Author Topic: Pennsy J1 Project  (Read 2088 times)

0 Members and 1 Guest are viewing this topic.

chessie system fan

  • Crew
  • *
  • Posts: 651
  • Gender: Male
  • Respect: +113
Pennsy J1 Project
« on: May 16, 2013, 07:34:06 PM »
0
There's been so many Pennsy projects started here lately I might as well officially start mine.

I've wanted to build a Pennsy J1 for a long time, even though I  have no need for it. I'm a B&O guy, but it's cool and I want one.  And brass is way out of my price range.  I like to play “musical projects,” so it remains to be seen how fast this will progress.  Some nagging wouldn't hurt either.  I'm not really a steam guy, nor a SPF, so I'm sure I'll have plenty of questions along the way.  I've had this idea in the back of my mind for a few years, but only recently figured out how I will do it.

The mechanism is from a LL berk,and the rest will be scratch built.  The goal will be to design it so I can make a few castings, since I'll be putting a whole lot of effort into it.  I might even make two J's. We'll see.

The LL berk is an excellent starting point.  The Pennsy 2-10-4 and the berk were both based on the C&O 2-10-4 design, so much of the details are the same or similar.

I will need to make:

A. the 2-10-4 mechanism using the LL berk as a base
B. a scratch built boiler and pilot.
C. a heavily modified LL cab, or maybe I'll scratch build it?
D. scratch built tender
E. tender trucks?

I've never done anything on this scale before, so this will be quite a learning experience.  I'm armed with a spare mechanism, plenty of brass tubing, styrene sheet, etching and casting knowledge, and plans from the Mainline Modeler steam book, so off I go!
Aaron Bearden

Ed Kapuscinski

  • Global Moderator
  • Crew
  • *
  • Posts: 18335
  • Has a degree in American History & Culture.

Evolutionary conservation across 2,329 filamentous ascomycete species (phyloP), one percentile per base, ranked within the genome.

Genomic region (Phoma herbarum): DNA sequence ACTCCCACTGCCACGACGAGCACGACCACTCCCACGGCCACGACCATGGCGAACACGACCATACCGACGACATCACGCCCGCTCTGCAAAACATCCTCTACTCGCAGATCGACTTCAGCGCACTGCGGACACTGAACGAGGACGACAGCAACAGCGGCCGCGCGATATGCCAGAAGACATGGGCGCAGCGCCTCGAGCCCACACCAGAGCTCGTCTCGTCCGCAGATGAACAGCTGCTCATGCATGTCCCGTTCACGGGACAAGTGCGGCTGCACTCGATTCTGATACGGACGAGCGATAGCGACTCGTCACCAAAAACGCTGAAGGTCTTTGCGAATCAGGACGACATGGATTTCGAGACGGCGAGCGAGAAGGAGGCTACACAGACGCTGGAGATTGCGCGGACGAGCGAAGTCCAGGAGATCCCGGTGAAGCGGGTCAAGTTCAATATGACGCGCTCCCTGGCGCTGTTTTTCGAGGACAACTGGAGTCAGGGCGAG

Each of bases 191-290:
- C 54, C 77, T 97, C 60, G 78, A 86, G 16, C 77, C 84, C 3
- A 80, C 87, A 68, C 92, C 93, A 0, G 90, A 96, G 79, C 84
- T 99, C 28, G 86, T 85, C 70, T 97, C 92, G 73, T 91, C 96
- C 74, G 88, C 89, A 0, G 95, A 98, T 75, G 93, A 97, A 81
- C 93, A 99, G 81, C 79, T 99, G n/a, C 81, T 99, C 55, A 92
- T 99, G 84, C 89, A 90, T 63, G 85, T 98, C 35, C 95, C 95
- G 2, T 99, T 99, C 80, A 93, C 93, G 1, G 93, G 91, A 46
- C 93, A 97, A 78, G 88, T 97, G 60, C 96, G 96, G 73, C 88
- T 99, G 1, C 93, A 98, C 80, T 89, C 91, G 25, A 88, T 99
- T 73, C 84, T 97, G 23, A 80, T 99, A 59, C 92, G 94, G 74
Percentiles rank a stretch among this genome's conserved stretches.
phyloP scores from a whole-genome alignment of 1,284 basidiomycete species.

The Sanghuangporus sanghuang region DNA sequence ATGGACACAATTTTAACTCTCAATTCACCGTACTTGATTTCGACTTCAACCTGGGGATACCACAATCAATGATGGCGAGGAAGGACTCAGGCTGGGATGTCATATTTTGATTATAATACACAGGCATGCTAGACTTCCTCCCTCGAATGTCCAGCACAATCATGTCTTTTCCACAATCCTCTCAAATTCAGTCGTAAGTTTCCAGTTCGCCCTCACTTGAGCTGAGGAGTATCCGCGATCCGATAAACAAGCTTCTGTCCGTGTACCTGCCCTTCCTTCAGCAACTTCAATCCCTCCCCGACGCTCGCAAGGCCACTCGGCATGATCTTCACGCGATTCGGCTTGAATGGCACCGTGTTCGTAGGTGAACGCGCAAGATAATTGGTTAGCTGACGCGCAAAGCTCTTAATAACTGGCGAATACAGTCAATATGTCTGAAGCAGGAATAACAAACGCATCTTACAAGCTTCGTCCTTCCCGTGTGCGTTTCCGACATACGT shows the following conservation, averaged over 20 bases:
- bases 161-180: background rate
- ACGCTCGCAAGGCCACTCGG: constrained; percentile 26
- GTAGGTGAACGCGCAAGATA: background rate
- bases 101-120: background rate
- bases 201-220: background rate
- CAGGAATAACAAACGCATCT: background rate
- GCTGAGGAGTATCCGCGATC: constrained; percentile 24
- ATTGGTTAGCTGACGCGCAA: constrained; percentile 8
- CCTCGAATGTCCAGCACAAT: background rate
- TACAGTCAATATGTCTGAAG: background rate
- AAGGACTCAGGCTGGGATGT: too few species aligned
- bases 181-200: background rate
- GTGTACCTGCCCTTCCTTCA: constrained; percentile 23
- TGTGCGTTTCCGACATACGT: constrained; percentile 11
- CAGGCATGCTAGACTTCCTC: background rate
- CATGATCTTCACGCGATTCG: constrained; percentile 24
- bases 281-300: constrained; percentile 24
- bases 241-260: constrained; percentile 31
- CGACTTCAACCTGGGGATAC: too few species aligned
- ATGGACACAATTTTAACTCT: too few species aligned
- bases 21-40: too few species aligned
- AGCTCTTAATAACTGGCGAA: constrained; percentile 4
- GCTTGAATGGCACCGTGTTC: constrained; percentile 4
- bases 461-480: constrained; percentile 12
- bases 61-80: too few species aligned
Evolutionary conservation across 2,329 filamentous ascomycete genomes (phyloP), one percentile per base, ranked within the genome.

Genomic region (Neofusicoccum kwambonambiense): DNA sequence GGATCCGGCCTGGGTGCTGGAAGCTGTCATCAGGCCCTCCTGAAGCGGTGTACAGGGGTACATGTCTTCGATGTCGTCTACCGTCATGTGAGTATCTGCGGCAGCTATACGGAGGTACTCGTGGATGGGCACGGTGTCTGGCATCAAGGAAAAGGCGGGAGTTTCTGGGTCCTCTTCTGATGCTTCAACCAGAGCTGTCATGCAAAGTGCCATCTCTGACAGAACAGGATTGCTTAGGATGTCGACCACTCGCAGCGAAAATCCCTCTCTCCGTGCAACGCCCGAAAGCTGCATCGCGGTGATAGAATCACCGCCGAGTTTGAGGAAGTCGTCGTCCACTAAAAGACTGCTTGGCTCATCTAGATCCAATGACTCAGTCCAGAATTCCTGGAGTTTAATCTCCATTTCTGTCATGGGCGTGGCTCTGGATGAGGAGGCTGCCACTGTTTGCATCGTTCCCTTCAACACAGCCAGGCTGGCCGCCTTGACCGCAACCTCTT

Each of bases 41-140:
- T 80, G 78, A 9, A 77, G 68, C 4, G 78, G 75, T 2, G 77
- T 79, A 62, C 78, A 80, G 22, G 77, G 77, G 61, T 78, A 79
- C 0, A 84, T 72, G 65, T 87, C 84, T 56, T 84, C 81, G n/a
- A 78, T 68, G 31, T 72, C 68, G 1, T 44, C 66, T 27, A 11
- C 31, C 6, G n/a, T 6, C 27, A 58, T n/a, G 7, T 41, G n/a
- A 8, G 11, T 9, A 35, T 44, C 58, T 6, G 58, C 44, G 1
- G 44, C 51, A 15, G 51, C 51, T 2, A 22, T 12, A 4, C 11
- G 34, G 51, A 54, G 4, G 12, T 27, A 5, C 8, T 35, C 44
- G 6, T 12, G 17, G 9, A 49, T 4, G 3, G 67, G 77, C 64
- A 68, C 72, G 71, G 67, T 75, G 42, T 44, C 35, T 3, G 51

• Respect: +2435
    • Conrail 1285
Re: Pennsy J1 Project
« Reply #1 on: May 16, 2013, 07:47:36 PM »
0
tHIS pennsy steam project I dig. The S is so unique, but the Js were used all over. I much prefer common stuff.

Dave V

  • Crew
  • *
  • Posts: 8951
  • Gender: Male
  • The Route of the Galloping Goose
  • Respect: +4129
    • Dave Vollmer's N Scale Pennsy
Re: Pennsy J1 Project
« Reply #2 on: May 16, 2013, 07:53:11 PM »
0
I'd be in for one...  Only issue for me is they were not used east of Altoona.  Apparently they didn't fit through the duckunders at Rockville Bridge for Enola.
Silver San Juan Scenic Line

Member SlimRail Modular Colorado Narrow Gauge
http://www.slimrail.net/

superturbine

  • Crew
  • *
  • Posts: 908
  • Gender: Male
  • Respect: +57
Re: Pennsy J1 Project
« Reply #3 on: May 16, 2013, 08:00:31 PM »
0
Sweet!  Snowball effect.  If I have any parts you may need let me know.

Jason Smith
« Last Edit: May 16, 2013, 08:36:27 PM by superturbine »

CodyO

  • Crew
  • *
  • Posts: 767
  • Gender: Male
  • Cody Orr-SPF
  • Respect: +133
Re: Pennsy J1 Project
« Reply #4 on: May 16, 2013, 08:44:47 PM »
0
Sweet sweet sweet.... Ill be following the Js where sweet!
Maybe even Jason's 2-10-2 casting can be used as a base!
Modeling the Pennsylvania Middle Division in late 1954
             Nothing Will Stop The US Air Force

superturbine

  • Crew
  • *
  • Posts: 908
  • Gender: Male
  • Respect: +57
Re: Pennsy J1 Project
« Reply #5 on: May 16, 2013, 08:49:18 PM »
0
That could be done but the Mikado drivers are a little undersized.  What's the driver size on the berk?


Class   J1
Locobase ID   98
Railroad   Pennsylvania (PRR)
Whyte   2-10-4
Road Numbers   6150+, 6401+
Gauge   Std
Builder   Juniata
Year   1942
Valve Gear   Baker
Locomotive Length and Weight
Driver Wheelbase   24.33'
Engine Wheelbase   49.25'
Ratio of driving wheelbase to overall engine wheebase    0.49
Overall Wheelbase (engine & tender)   104.04'
Axle Loading (Maximum Weight per Axle)   76800 lbs
Weight on Drivers   377800 lbs
Engine Weight   572640 lbs
Tender Light Weight   411500 lbs
Total Engine and Tender Weight   984140 lbs
Tender Water Capacity   21000 gals
Tender Fuel Capacity (oil/coal)   29.9 tons
Minimum weight of rail (calculated) on which locomotive could run   126 lb/yard
Geometry Relating to Tractive Effort
Driver Diameter   69"
Boiler Pressure   270 psi
Cylinders (dia x stroke)   29" x 34"
Tractive Effort   95106 lbs
Factor of Adhesion (Weight on Drivers/Tractive Effort)    3.97
Heating Ability
Firebox Area   575 sq. ft
Grate Area   121.70 sq. ft
Evaporative Heating Surface   6568 sq. ft
Superheating Surface   2930 sq. ft
Combined Heating Surface   9498 sq. ft
Evaporative Heating Surface/Cylinder Volume   252.69
Computations Relating to Power Output (More Information)
Robert LeMassena's Power Computation   32859
Same as above plus superheater percentage   43045
Same as above but substitute firebox area for grate area   203378
Power L1   42781
Power MT   1248.22
Photos


chicken45

  • Crew
  • *
  • Posts: 4171
  • Gender: Male